Somewhere Between Here And There

Our group is back on the rails again but this time we are traveling the Trans-Mongolian railway from Irkutsk to Ulaan Baatar, Mongolia’s capital. We easily slip back into our train routine, quickly arranging our personal affects in our usual bunks and adjusting the window’s curtain to allow for optimal viewing. Our snacks are arranged neatly on the table and Bright Eyes is already playing from the ipod.

Cause what is simple in the moonlight, by the morning never is… What’s so simple in the moonlight, now is so complicated…

As we roll along the landscape opens up revealing mountains and a river running along the horizon – the Selenga maybe? We should arrive at the official border crossing shortly but even so, Russia feels decidedly behind me while Mongolia is still out of reach.

The many things I didn’t see while I was in Russia run through my mind: the community of nomadic reindeer herders, the wild beauty of Kamchatka, the drunken forests – entire forests populated by trees tilted every which way because the permafrost beneath them is melting. Nor did I have the chance to experience Oymyakon, the coldest inhabited place on earth, which endures temperatures as low as -94 degrees Fahrenheit (inconceivable!).

Somewhere Between Here And There
It is an interesting sensation being between two places and never has one of my trips been so much about the “getting there” as this one. To my surprise, I’m finding our seemingly endless hours on the train, the actual travel, to be most enjoyable – it offers the opportunity to reflect on where I’ve been and to contemplate what is to come. Plus, there are snacks and friends involved.

Though painfully obvious, I can’t help but consider the parallel to one’s own life journey. Being in a suspended state, neither here nor there, is one that many of us find uncomfortable. So often we despair during our moments of transition while remaining fixated on our “destinations” – the next job, the next love, the elusive and amorphous “next phase” – only to find these events offer little in the way of contentment or security. At best, no sooner do I rejoice in a milestone than I think, “Okay…… Now what?”

Outside of the window this veritable no-man’s land is alive with color – the cool blue and greys of Russia give way to a more golden glow as we approach the border town. I wonder how many passengers are sleeping through this portion of our sojourn probably assuming the arrival in Mongolia is the real event. I make a mental note to surrender to the here and now more often – a note to actually enjoy the oft overlooked “spaces in between.”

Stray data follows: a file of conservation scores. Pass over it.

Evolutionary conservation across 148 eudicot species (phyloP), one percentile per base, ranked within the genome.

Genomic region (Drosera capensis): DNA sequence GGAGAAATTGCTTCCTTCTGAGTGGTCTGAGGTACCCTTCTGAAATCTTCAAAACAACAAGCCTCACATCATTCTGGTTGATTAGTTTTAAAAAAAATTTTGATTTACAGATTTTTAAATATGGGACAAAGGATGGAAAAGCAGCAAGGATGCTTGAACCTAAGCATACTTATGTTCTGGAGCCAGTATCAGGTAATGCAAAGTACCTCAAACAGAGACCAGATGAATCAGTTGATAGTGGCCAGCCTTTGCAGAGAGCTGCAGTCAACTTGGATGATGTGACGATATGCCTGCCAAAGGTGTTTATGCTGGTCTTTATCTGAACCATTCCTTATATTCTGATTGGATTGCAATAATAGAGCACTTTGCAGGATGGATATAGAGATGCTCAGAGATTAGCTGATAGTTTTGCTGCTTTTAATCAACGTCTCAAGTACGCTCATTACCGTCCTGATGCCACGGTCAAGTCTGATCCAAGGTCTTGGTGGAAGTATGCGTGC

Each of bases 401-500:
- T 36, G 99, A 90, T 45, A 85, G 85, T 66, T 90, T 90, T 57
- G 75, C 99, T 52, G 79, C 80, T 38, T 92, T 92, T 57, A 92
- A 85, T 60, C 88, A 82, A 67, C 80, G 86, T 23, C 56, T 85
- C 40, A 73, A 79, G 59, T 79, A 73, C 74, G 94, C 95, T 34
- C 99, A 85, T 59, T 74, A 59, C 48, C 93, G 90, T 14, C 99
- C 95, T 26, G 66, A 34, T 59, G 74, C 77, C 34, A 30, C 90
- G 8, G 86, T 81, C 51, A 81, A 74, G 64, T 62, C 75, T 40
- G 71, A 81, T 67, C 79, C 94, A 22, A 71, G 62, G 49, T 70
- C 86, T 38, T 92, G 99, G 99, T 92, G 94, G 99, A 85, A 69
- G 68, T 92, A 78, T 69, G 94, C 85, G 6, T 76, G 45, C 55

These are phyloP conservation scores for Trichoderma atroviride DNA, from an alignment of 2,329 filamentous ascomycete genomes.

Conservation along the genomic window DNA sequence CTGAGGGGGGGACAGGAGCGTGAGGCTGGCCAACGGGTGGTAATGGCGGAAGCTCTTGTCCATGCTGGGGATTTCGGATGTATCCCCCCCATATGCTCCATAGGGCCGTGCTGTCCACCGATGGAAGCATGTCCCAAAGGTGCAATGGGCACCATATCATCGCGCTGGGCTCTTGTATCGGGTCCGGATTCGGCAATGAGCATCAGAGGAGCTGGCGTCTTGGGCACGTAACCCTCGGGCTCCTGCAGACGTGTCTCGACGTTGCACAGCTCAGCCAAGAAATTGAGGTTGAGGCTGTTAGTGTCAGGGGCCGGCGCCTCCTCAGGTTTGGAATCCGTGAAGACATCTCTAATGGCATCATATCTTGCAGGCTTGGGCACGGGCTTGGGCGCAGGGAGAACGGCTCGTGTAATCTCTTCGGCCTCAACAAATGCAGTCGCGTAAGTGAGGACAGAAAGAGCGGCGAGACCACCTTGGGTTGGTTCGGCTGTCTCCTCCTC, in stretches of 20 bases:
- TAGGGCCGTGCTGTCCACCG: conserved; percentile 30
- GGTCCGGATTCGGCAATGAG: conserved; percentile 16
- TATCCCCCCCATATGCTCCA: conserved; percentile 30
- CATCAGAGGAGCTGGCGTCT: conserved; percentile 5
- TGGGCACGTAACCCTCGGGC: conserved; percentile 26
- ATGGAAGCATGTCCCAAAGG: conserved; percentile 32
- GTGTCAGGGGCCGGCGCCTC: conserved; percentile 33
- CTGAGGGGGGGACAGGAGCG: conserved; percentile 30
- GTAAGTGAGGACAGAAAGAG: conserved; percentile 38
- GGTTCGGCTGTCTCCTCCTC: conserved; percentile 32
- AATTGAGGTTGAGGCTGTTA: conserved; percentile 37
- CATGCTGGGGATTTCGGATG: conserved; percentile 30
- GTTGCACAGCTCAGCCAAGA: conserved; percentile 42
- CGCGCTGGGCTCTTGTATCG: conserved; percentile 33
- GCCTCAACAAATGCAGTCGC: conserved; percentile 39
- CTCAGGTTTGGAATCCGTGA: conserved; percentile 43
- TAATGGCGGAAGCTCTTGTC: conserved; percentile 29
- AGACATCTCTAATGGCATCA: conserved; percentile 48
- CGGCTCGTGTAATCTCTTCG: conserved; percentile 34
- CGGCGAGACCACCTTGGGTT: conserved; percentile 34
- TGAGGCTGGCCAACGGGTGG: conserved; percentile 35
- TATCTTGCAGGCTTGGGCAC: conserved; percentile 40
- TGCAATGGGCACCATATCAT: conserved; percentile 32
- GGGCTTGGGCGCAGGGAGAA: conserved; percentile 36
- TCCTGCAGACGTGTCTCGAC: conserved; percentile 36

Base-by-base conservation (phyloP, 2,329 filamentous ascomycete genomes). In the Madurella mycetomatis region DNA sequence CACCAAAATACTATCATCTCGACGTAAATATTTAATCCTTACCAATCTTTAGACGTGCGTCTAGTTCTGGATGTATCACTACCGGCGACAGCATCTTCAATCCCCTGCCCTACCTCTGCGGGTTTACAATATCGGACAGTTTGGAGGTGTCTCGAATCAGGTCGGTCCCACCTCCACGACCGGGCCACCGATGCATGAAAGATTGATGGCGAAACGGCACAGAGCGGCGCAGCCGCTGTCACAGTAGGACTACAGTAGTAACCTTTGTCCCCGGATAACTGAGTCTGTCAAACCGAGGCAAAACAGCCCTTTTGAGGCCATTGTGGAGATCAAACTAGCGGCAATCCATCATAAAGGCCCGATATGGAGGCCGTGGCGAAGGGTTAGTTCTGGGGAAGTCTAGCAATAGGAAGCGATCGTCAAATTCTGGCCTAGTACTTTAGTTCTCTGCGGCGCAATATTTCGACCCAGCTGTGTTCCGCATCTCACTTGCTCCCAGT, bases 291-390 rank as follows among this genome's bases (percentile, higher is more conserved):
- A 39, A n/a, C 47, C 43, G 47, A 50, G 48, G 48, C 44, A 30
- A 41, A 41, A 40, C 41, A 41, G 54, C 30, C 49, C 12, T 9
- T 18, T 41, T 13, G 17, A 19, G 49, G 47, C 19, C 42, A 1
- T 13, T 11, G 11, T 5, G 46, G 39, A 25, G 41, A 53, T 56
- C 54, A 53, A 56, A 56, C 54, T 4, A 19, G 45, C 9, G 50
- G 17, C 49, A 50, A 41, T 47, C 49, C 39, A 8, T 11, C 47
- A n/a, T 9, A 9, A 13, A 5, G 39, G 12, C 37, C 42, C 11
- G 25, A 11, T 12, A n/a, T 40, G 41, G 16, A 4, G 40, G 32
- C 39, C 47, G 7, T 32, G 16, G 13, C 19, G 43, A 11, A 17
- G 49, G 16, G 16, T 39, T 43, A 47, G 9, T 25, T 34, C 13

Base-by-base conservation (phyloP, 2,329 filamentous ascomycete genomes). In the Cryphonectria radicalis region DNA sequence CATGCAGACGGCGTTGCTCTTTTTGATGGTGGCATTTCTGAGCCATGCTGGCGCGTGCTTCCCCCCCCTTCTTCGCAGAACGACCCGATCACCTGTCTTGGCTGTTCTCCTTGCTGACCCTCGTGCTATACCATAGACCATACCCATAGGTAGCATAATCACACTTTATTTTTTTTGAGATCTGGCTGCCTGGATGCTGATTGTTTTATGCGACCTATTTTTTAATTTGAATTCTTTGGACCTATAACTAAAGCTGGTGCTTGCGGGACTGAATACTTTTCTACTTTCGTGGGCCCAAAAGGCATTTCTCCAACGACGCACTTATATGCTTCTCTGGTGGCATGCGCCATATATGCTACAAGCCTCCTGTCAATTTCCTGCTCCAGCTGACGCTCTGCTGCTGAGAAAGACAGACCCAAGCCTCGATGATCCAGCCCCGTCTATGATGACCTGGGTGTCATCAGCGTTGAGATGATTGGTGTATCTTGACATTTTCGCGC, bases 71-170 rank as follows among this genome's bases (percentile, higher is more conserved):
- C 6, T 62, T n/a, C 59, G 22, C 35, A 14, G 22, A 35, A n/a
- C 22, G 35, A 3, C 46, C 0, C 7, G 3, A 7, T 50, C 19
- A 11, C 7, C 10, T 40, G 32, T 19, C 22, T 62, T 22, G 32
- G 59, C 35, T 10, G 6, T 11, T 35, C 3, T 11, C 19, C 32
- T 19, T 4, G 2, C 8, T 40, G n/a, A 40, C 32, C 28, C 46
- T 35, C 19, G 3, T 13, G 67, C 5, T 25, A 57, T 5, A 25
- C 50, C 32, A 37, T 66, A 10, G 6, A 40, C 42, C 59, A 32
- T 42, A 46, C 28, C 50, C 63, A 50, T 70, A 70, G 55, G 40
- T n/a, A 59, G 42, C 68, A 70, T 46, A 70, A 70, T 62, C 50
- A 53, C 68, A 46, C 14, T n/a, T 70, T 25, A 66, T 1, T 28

Over the Borderline
We reach the Mongolian border and are stopped for several hours as our passports and cabins are inspected for…. I’m not sure what – the searches prove to be rather half-hearted and no one bothers to collect our customs forms. With a few hours to kill, our group wanders through the border town which consists of some old wooden houses, the train station, and what seems to be a Russian memorial to soldiers who passed away during “The Great Patriotic War” (WWII). We step out of the cold and into a small store where I pick out a honey cake to share during our Breaking Bad viewing “scheduled” for later that evening at “our place.” Tonight is a double feature which means we’ll be watching not one but two episodes! Exciting, I know.

After a restful night’s sleep on the train I awake to the sound of OCD Provodnitsa banging on our cabin door, a not-so-subtle hint to prepare for our arrival to Ulaan Baatar. While I’m still fumbling to get the contacts into my eyes she pulls open the door, barks something in Russian, and tugs at the sheets on my bunk. Yeah, yeah. I know she has clean up to do but we’re still in our bunks, lady! Suddenly I realize this is our last train ride with our Russian provodnitsas and, because I know some small part of me will miss their constant disapproval, I hurry to get her my bedsheets.

Finally dressed and packed up, I make my way into the hall. The clock at the end of the carriage says it’s around 6AM and the weather outside is -12 degrees Celsius. For all of my travels I’m ashamed to say I still can’t quite convert Celsius to Fahrenheit with much accuracy, but I do know, without a doubt, that -12 degrees is not enough degrees by either scale. Suddenly the idea of exploring UB, the world’s coldest capital city, is slightly less appealing.

Our group makes our way to the hotel and I steel myself for a long, cold day of exploring.

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